Nov 4, 2010

Christchurch Mansion

A card of Christchurch Mansion, sent by David from England via postcrossing [GB-180791]. As he writes to me, Christchurch Mansion was built in 1548/49 and it stands in a beautiful, big park near the center of Ipswich. Now it is a museum.

I found more information in wikipedia:
Christchurch Park was originally the grounds of the Priory of the Holy Trinity, with an area of many square miles, coming up to the medieval town walls. During Henry VIIIs dissolution of the monasteries, the monastery was dissolved and the land was purchased by Sir Edmund Withipoll, who built the mansion in 1548-50, the ground floor of which remains largely as he left it. His granddaughter, Elizabeth Withipoll, married Leicester Devereux, 6th Viscount Hereford and the mansion passed to the Devereux family, who rebuilt the upper floors after a fire in about 1670, when the main porch was also added. In 1734, Claude Fonnereau purchased the mansion from Price Devereux, 10th Viscount Hereford. A road next to the park is named after the family.
The mansion was bought by Felix Cobbold from a syndicate of property developments 1894 to save the building from demolition. Cobbold, a weathly local businessman and philanthropist, then offered to give it to the Ipswich Corporation to establish a Museum and Art Gallery, together with a further £20,000 in Ipswich Stock for the purchase of artworks. His offer was on condition that the corporation buy the surrounding parkland for the people of Ipswich. It took Cobbold three attempts to get the corporation to agree to this, but in February 1895 the mansion was transferred to the town and in April 1895 the corporation purchased the central part of the park. The corporation acquired the upper arboretum in 1928.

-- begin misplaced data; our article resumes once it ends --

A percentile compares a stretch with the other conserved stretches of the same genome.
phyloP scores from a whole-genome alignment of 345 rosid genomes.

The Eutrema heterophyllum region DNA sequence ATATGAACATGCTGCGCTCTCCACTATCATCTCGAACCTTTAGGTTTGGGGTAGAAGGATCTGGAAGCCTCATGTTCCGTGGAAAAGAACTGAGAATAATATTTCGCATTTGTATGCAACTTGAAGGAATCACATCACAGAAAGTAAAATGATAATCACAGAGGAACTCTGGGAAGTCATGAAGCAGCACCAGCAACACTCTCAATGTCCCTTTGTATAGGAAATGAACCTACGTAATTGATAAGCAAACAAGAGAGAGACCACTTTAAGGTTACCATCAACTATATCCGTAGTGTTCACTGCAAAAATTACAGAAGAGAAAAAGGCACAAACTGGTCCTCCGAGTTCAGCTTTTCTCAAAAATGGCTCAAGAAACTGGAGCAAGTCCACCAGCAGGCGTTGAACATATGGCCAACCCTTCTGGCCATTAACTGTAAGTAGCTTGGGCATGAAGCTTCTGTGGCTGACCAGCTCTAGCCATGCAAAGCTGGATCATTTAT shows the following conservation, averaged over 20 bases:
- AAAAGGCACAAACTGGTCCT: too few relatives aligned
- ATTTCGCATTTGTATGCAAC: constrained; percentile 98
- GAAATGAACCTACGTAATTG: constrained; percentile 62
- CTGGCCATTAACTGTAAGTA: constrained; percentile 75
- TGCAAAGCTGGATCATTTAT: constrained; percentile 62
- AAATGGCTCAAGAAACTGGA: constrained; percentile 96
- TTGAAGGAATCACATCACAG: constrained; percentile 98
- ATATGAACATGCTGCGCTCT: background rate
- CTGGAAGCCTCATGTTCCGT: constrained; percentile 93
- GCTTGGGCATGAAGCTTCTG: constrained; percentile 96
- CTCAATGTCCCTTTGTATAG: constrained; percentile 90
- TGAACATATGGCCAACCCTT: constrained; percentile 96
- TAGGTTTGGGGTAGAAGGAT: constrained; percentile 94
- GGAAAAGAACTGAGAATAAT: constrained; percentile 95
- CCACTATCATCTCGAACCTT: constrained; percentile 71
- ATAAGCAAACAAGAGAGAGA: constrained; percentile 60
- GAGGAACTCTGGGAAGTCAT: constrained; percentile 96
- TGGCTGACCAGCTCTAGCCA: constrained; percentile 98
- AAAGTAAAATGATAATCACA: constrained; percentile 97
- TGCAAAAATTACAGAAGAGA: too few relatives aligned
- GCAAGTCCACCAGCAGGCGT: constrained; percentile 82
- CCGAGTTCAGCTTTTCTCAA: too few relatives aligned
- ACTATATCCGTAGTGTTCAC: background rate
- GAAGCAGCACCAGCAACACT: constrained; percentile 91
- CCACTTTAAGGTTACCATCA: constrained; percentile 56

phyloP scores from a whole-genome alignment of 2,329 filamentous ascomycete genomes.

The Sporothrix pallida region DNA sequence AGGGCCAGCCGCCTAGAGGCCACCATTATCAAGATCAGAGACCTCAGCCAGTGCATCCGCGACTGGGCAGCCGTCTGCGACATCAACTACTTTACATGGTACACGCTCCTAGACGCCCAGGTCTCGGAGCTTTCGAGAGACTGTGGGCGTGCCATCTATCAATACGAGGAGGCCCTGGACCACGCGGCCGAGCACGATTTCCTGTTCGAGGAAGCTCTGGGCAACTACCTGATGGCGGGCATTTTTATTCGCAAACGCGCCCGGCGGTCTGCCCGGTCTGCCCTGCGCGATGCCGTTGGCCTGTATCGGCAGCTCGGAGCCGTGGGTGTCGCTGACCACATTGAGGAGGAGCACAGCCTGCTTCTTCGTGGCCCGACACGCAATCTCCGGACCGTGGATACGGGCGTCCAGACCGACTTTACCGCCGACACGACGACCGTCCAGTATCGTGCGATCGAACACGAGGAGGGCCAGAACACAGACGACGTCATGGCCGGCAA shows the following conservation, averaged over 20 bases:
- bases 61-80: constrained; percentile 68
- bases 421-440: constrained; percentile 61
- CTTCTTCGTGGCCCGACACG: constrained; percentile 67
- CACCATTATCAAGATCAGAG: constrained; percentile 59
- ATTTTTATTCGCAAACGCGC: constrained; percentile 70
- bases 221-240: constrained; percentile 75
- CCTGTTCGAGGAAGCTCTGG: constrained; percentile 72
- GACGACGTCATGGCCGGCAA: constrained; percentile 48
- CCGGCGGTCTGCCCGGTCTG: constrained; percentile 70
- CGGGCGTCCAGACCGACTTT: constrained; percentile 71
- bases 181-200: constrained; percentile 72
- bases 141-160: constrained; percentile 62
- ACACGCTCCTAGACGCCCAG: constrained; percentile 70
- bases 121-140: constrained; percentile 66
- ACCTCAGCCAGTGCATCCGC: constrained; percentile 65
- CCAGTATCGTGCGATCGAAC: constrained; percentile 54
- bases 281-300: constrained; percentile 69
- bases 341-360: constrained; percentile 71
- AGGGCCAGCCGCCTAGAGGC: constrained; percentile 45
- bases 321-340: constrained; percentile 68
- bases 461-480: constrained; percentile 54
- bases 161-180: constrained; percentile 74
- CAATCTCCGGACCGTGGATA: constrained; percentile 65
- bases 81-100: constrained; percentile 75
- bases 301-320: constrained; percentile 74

The Grade I listed building mansion houses a collection of pottery and glass, a contemporary art gallery and a collection of paintings by artists including John Constable and Thomas Gainsborough. There are rooms preserved as past inhabitants would have known them, complete with original items of fine clothing.

No comments:

Post a Comment